On Day Of Michael Vick's Sentencing, Legislation Introduced In US Senate For Better Tracking Of Animal Cruelty Crimes

On Day Of Michael Vick's Sentencing, Legislation Introduced In US Senate For Better Tracking Of Animal Cruelty Crimes

Sen. Menendez's bill would add animal cruelty crimes to nationwide crime reporting systems

Washington - As NFL quarterback Michael Vick was sentenced today to 23 months in prison for his dogfighting conviction, U.S. Senator Bob Menendez (D-NJ) introduced legislation to aid the battle against animal cruelty. The Tracking Animal Cruelty Crimes Act would direct the Federal Bureau of Investigation to include animal cruelty crimes in its annual crime report - they are not currently included in the report, making it difficult for law enforcement, policy makers and experts to understand overall patterns or trends in animal cruelty crimes.

"Perhaps if there is any silver lining to the Michael Vick episode, it is that such a high-profile conviction for dogfighting has made everyone aware of the repulsiveness of animal cruelty and the severe consequences that await those who participate," said Senator Menendez. "While we have the momentum, we need to make sure that we establish policies that help law enforcement more effectively understand the scope of the problem and prevent offenders from going on to commit other violent crimes. The patterns of animal cruelty crimes should be tracked along with other violent crimes, and that is what we are trying to establish.

"This repulsive blood-sport of dogfighting is a truly national problem - last year in my home state of New Jersey, officials found a dog ring in a bunker 11-feet underground. That was during a drug raid, showing how interconnected animal cruelty can be with illegal gambling, drugs, and violence."

"Having the ability to track animal cruelty cases anywhere in the country is a long overdue step that would not only help animals, but would also give law enforcement agencies the tools they need to prevent violent offenders from escalating their terrible behavior," said Michael Markarian, executive vice president of The Humane Society of the United States. "We are grateful to Senator Menendez for introducing this important anti-crime bill, for the sake of animals, and for public safety and security in our communities."

"We strongly support creating a separate category for animal cruelty in the FBI's National Incident-Based Reporting System," said Allie Phillips, director of public policy for the American Humane Association. "Research has shown that animal cruelty is closely linked to other forms of societal violence. We are thrilled that Senator Menendez has introduced this important legislation. It will finally enable local, state and federal law enforcement agencies to collect national statistics on yearly crime rates, prevent recurrence of animal cruelty, and address its connection to other societal crimes."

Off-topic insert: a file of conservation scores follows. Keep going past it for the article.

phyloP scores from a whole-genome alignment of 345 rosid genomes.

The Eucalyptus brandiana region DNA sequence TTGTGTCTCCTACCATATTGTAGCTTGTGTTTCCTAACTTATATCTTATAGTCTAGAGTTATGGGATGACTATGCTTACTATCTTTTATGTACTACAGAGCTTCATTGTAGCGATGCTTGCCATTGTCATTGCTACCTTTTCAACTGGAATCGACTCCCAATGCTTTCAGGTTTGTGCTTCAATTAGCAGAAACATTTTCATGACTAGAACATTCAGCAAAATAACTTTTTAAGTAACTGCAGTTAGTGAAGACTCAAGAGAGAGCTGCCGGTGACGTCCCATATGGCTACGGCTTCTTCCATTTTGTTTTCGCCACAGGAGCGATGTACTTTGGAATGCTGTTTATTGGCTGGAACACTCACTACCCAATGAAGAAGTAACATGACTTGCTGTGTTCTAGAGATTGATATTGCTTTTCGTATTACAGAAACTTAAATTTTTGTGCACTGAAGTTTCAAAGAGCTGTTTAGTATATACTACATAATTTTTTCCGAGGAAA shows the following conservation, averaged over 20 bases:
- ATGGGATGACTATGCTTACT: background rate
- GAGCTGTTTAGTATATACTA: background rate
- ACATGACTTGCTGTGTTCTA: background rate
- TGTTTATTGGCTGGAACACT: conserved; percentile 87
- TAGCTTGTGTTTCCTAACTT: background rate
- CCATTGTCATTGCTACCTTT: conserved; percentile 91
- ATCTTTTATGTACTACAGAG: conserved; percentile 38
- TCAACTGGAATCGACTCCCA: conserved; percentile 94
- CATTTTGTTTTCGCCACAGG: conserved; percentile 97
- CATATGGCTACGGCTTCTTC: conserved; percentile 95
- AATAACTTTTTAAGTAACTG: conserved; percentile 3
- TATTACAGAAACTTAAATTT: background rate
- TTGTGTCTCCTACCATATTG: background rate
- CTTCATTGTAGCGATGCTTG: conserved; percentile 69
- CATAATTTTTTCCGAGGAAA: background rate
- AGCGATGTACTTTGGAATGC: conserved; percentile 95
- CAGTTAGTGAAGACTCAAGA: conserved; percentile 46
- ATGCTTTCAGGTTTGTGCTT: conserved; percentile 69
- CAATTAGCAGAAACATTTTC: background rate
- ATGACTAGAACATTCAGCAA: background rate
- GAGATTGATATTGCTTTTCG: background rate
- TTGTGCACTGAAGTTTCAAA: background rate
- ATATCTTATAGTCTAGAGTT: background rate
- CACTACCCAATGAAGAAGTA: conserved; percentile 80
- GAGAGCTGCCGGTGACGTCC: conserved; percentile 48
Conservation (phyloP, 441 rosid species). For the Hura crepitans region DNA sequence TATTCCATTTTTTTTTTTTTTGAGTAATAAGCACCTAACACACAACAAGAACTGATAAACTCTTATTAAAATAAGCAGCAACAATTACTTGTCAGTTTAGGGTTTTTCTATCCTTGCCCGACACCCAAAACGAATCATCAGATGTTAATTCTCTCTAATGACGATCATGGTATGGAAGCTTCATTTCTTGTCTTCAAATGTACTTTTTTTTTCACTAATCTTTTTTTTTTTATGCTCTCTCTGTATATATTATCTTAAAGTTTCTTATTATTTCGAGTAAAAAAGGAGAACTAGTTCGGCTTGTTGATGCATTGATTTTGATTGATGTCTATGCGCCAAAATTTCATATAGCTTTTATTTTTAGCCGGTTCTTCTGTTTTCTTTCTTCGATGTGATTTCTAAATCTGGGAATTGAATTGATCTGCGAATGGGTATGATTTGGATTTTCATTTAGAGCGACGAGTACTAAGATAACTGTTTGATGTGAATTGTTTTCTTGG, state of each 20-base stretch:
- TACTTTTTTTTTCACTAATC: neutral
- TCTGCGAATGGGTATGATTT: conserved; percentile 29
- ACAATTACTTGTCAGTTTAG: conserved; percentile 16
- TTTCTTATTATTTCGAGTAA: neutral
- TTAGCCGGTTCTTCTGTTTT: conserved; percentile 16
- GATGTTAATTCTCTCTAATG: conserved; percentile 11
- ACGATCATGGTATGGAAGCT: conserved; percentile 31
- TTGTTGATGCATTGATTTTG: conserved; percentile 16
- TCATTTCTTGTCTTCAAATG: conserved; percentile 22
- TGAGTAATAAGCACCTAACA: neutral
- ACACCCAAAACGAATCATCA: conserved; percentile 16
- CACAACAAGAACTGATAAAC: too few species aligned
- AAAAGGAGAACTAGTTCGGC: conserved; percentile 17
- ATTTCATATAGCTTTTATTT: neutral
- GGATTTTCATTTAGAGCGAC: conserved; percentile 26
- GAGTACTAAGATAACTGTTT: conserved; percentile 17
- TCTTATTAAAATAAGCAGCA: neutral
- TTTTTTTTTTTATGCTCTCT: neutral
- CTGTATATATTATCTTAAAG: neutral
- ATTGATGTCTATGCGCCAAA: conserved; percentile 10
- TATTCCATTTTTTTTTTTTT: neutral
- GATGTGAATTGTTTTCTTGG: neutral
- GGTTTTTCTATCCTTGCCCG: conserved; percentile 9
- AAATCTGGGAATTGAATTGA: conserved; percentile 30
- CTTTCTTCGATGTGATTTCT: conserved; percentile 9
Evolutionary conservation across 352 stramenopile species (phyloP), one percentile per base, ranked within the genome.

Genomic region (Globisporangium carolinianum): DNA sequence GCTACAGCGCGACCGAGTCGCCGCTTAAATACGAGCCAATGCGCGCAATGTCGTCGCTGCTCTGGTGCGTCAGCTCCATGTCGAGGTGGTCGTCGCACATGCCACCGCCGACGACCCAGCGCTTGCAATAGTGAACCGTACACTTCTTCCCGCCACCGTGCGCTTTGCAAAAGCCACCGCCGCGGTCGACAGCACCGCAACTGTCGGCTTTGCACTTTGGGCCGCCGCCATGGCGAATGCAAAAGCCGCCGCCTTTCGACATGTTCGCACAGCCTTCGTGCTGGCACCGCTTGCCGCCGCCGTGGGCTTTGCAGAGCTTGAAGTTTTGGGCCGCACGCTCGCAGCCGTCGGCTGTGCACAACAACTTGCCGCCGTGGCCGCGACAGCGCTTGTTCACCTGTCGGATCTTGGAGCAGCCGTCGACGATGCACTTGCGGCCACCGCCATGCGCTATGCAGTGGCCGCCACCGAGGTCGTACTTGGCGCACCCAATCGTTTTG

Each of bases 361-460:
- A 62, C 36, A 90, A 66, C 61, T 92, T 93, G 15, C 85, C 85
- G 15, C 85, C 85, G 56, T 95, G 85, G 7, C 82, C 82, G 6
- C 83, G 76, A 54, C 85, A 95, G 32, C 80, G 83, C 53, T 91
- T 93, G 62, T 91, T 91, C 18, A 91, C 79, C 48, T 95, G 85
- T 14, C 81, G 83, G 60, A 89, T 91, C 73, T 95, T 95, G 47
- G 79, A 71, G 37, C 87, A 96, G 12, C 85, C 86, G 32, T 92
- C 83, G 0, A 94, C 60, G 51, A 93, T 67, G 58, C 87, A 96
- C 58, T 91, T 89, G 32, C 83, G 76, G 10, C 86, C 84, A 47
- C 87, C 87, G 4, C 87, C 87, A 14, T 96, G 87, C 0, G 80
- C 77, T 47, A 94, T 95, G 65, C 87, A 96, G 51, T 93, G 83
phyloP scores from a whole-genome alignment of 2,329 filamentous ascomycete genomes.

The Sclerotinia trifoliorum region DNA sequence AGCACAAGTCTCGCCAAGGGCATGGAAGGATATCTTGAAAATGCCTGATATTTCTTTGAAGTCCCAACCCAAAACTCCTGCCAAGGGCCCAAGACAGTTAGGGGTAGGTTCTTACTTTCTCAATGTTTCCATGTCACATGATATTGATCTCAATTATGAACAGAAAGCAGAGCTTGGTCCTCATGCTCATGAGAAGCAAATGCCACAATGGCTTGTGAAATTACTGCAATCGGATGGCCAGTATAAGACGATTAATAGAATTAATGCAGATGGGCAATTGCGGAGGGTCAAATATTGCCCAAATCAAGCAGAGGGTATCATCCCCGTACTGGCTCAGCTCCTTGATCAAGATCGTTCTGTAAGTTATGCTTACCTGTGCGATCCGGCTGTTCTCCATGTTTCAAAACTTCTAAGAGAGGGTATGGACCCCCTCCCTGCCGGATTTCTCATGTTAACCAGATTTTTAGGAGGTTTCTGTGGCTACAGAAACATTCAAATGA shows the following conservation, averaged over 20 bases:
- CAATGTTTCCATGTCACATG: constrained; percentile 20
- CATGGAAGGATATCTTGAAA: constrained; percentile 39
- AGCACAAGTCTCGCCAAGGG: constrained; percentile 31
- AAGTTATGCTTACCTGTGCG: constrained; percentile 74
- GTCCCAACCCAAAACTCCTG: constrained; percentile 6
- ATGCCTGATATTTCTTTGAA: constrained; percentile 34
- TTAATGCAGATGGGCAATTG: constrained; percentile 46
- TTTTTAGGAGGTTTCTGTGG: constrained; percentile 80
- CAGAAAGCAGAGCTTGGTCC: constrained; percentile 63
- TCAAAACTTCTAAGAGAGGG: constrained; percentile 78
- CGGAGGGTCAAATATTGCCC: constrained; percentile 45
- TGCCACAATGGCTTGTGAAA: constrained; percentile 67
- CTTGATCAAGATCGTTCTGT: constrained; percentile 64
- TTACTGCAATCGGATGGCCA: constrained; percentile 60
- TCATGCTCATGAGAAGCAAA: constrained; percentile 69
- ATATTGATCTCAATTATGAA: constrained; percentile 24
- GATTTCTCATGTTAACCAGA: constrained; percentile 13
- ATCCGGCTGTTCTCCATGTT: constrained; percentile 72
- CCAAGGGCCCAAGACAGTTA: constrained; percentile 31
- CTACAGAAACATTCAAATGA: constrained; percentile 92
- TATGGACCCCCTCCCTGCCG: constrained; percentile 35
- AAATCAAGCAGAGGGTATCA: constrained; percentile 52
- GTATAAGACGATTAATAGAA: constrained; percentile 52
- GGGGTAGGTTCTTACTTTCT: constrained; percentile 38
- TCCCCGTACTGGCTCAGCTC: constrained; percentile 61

Involvement in dogfighting and other animal cruelty crimes has proven to be a precursor to other violent crimes and tends to have a strong connection to gang and other criminal activity. The legislation gives law enforcement a critical tool for combating animal cruelty and preventing violent crime by adding animal cruelty crimes to the Uniform Crime Reporting Program. Specifically, it would:

· Direct the Attorney General in consultation with the FBI to add animal cruelty crimes to the Uniform Crime Reporting Program, National Incident Based Reporting System, and Law Enforcement National Data-Exchange Program.

· Establish a twelve month window for implementation from the date of enactment.

Studies has shown that people who had been prosecuted for animal abuse had a strong propensity to commit a violent crime, and a report by the Chicago Police Department found that, in a 3 year period, 59 percent of those people brought in for crimes against animals were self-admitted or factually established gang members.

Dogfighting has become a lucrative enterprise and cruel pastime for criminal gangs across America, with "champion" dogs selling for as much as $25,000 on the black market, and bets on a single fight exceeding $100,000.

Animal cruelty crimes are not assigned a category by the FBI in its annual crime statistics report, making the crimes impossible to disaggregate and study. With the information gathered by accepting animal cruelty as a separate category, officials can track criminal activity, monitor trends, allocate resources more efficiently, and ultimately stop these criminals before they commit worse crimes.

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